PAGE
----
35. 35. Keep Status You can use “session” to keep information about login status. Keep some info by using session variable
  36. 36. Handle Logout Create a new action named “logout” to handle when user want to logout. session.user keep status that the user has logged in, so you should clear all info about logged in user. New action
  37. 37. Custom Login page Add some logic more, if user has logged in then do not show login form and show a logout link instead. Use <g:if>, <g:else> tag to test something.
  38. 38. Custom Login page Using <g:if> tag <g:if test=”${boolean-logic}”> Example: <g:if test=”${5 == 6}”>
  39. 39. Custom Login page Creating a link to logout action, you can use <g:link> as the following.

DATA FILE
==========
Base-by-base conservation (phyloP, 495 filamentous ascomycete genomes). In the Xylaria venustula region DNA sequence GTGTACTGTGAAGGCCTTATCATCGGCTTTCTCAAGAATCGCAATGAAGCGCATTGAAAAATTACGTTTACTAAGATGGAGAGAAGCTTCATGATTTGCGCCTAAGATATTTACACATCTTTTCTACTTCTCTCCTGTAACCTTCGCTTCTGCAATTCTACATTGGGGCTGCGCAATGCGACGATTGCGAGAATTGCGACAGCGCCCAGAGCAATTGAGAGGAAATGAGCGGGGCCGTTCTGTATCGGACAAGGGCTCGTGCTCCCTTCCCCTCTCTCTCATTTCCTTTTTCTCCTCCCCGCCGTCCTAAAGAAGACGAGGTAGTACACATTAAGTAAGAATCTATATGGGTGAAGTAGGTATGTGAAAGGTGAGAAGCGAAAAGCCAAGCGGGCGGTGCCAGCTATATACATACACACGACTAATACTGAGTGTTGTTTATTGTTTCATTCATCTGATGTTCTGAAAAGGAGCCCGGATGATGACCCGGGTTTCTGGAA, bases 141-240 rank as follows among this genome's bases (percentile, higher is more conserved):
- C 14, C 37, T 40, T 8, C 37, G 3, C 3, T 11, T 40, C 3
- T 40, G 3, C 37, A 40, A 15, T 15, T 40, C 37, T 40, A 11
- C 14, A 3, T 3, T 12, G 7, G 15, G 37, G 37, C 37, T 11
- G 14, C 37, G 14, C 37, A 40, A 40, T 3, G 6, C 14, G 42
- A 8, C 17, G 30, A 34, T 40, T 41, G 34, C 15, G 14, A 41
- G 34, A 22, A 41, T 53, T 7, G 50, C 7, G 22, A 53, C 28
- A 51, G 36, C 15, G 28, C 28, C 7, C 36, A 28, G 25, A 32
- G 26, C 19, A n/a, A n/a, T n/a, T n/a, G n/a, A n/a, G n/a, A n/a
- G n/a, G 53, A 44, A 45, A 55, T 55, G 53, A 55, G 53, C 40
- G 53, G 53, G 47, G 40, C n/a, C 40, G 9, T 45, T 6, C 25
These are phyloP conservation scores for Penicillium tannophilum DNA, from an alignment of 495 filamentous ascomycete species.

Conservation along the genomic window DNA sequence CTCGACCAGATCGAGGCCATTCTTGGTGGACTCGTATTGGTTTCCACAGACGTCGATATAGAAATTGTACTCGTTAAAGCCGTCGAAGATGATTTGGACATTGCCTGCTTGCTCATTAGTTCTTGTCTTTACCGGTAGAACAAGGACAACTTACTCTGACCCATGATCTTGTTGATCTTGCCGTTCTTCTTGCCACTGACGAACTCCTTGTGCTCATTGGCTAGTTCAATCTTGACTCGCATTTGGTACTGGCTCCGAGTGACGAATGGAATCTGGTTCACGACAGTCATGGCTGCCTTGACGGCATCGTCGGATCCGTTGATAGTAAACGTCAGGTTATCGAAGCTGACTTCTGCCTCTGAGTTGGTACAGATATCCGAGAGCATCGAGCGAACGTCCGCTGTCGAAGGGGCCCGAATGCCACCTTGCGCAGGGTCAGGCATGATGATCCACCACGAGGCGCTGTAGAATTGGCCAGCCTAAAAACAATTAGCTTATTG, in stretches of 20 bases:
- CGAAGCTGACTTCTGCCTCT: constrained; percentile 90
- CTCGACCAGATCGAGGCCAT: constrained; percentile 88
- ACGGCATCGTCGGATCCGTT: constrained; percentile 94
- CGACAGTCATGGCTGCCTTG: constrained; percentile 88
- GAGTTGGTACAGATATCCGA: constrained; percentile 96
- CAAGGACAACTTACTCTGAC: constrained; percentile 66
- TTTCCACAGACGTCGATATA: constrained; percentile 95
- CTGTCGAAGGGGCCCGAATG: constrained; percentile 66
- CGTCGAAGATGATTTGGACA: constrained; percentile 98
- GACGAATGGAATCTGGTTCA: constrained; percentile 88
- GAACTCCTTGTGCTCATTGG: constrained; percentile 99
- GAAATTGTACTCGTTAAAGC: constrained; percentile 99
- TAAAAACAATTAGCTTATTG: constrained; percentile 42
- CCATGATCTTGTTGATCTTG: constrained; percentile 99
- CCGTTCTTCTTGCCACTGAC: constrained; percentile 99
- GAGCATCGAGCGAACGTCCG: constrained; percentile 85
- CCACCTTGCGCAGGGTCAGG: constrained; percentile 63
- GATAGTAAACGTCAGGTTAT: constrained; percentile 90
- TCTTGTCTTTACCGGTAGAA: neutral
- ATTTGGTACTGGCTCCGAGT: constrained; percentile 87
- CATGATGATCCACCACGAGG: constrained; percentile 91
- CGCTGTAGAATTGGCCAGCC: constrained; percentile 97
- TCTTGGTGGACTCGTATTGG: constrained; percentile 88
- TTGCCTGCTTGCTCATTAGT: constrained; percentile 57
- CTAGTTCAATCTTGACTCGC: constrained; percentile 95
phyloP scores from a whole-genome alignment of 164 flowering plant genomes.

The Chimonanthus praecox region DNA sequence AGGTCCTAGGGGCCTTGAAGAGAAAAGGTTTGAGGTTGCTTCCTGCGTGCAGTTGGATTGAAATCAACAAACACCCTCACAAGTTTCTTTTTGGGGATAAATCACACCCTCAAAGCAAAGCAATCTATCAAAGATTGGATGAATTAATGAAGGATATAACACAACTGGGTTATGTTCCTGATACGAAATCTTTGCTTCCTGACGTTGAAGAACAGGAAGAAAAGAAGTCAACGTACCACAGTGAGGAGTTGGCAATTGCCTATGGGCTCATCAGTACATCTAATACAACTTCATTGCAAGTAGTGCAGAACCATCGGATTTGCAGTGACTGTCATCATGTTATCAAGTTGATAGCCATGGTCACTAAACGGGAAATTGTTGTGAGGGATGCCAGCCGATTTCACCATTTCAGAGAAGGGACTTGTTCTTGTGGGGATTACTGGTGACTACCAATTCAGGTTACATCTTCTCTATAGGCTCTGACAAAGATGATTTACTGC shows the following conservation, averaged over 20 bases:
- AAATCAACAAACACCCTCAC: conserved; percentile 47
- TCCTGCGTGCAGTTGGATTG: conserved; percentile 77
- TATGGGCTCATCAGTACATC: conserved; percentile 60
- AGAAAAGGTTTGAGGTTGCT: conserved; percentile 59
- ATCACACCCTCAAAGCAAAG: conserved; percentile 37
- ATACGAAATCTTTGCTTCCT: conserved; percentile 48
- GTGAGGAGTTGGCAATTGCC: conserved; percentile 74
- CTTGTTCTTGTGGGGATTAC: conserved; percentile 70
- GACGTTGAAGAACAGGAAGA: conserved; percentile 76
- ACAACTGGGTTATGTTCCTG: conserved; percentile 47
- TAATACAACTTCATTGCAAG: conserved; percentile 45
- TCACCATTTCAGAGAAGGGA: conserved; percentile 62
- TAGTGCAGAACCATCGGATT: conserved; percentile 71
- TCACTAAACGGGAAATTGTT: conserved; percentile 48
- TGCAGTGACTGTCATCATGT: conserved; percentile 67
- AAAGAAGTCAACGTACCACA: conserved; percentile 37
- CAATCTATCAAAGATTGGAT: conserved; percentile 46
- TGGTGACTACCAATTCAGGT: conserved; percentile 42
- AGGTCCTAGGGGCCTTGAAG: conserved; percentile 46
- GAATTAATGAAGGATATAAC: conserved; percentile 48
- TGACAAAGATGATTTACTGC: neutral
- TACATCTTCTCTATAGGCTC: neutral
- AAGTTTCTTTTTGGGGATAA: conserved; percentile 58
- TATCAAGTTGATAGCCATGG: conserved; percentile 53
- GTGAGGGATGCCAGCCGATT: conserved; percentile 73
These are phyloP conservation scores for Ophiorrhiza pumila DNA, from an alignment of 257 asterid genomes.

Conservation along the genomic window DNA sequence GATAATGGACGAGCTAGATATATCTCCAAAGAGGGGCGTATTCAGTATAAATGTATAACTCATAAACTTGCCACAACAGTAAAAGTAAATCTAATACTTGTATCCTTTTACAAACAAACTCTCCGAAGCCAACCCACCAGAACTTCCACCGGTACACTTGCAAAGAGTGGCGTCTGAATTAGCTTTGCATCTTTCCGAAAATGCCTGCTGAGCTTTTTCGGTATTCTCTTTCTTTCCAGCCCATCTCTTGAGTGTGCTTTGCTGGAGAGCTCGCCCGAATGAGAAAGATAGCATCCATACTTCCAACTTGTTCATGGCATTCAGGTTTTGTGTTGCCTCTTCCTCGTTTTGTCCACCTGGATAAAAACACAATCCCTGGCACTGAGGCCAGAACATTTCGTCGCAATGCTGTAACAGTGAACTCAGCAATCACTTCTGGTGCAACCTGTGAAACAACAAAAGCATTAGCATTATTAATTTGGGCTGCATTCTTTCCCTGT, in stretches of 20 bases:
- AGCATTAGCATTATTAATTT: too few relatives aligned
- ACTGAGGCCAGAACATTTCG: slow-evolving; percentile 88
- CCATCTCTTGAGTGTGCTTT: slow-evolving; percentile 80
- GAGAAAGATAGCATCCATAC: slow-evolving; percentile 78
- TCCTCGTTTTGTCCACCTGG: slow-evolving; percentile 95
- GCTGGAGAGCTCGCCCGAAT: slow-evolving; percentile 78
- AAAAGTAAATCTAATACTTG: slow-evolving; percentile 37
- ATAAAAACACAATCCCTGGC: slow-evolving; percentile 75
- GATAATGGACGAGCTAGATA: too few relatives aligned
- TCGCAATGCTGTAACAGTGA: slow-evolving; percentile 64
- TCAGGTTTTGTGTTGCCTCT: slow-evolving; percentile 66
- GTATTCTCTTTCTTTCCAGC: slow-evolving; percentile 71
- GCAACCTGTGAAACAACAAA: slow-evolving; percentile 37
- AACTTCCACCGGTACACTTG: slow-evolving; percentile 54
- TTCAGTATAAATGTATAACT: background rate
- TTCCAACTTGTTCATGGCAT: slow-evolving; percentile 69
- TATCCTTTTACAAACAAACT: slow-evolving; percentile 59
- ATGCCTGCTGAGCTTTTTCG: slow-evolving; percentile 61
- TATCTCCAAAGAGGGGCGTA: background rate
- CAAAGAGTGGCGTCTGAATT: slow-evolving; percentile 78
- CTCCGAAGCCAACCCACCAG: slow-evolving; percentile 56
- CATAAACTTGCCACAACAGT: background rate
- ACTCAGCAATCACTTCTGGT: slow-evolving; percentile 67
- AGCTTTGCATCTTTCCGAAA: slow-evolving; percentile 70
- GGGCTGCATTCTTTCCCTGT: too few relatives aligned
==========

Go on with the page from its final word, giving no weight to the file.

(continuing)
40. 40. Custom Login page Anyway, you can use HTML link tag - <a href=””> , instead. But I prefer to use <g:link> with the same reason of why I prefer to use <g:form> <g:link controller=”” action=””> If you do not specify controller name, Grails will automatic search for controller like <g:form> behavior. <g:link action=””>
  41. 41. Check Point! Now you have a login page. If you login succeed, You can see a logout link and the login form has thrown away. If you login fail, the login form still be with you. After you try to login, Whatever the result is fail or succeed have you got. You always see a flash message.
  42. 42. Add some more thing Grails has a default CSS and you can use its like the following. Use build in CSS, class=”message”
  43. 43. Add some more thing As you can see, the style has applied to flash.message value
  44. 44. Add some more thing For another style, you can see in the /web- app/css/ directory Other resource is in /web-app/images/ and web-app/js directory
  45. 45. Q/A Have any Question?
  46. 46. Thank You Sorry about many wrong grammar in this slide :D